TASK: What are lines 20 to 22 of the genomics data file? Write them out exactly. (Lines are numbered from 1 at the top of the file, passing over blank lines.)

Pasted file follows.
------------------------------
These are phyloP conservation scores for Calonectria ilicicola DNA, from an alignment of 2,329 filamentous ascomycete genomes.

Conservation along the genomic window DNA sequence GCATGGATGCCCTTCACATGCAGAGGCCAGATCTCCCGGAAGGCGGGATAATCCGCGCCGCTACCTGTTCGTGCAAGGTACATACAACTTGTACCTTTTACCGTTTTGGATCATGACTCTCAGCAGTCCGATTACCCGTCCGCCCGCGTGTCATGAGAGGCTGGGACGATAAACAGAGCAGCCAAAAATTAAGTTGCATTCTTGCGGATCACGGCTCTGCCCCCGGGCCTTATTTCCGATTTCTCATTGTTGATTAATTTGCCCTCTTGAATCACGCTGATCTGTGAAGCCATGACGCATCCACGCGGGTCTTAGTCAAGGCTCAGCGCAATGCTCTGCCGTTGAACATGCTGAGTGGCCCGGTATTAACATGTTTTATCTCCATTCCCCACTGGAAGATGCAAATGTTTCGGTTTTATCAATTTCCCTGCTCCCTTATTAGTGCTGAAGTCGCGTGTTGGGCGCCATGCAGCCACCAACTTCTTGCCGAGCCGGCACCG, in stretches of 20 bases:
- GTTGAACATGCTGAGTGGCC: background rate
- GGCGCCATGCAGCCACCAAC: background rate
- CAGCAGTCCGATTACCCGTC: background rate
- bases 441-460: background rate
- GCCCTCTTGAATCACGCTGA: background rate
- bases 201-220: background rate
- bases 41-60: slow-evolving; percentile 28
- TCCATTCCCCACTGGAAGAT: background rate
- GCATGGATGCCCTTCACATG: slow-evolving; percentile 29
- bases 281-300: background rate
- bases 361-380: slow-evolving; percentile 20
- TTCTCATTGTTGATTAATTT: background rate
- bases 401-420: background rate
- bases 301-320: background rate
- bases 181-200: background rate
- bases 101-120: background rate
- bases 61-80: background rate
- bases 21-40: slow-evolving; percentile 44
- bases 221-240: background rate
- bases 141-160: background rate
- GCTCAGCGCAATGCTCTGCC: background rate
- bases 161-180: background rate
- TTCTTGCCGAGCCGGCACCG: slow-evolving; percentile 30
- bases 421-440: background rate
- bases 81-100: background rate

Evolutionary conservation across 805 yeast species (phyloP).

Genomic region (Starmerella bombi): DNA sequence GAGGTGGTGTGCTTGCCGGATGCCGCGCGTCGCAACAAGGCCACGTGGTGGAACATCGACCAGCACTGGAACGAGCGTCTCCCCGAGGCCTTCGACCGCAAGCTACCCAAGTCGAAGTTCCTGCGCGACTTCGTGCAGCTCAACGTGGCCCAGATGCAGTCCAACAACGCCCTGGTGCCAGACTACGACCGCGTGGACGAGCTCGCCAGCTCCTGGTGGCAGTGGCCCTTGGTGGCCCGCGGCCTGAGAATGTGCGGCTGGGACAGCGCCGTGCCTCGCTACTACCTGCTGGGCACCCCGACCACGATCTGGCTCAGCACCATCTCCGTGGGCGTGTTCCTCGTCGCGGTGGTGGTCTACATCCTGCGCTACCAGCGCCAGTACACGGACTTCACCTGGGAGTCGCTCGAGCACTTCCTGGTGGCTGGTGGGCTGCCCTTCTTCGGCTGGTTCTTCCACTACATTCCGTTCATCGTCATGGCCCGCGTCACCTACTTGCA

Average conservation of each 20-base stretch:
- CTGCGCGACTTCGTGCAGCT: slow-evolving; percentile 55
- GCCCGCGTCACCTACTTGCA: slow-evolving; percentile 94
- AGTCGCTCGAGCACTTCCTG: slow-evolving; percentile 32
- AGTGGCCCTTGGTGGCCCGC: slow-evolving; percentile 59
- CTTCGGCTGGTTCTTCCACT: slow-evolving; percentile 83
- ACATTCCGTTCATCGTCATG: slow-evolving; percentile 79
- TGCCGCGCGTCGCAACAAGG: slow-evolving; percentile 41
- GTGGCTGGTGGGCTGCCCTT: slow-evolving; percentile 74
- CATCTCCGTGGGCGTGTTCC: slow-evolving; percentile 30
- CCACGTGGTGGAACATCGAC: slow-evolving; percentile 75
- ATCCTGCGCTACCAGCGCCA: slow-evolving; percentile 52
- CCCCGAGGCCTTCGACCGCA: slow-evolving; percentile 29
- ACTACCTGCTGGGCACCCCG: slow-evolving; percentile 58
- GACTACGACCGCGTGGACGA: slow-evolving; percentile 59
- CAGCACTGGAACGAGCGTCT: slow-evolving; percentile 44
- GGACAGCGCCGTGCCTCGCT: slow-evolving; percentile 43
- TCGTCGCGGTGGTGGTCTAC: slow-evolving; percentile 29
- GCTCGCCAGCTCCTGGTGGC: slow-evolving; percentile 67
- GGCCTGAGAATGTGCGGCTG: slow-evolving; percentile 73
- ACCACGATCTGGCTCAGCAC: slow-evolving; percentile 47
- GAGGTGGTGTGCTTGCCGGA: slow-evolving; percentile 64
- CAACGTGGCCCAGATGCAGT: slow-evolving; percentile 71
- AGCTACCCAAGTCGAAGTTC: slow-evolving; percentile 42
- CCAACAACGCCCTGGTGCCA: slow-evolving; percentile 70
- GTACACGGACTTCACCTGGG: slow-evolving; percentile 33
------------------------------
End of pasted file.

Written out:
- bases 21-40: slow-evolving; percentile 44
- bases 221-240: background rate
- bases 141-160: background rate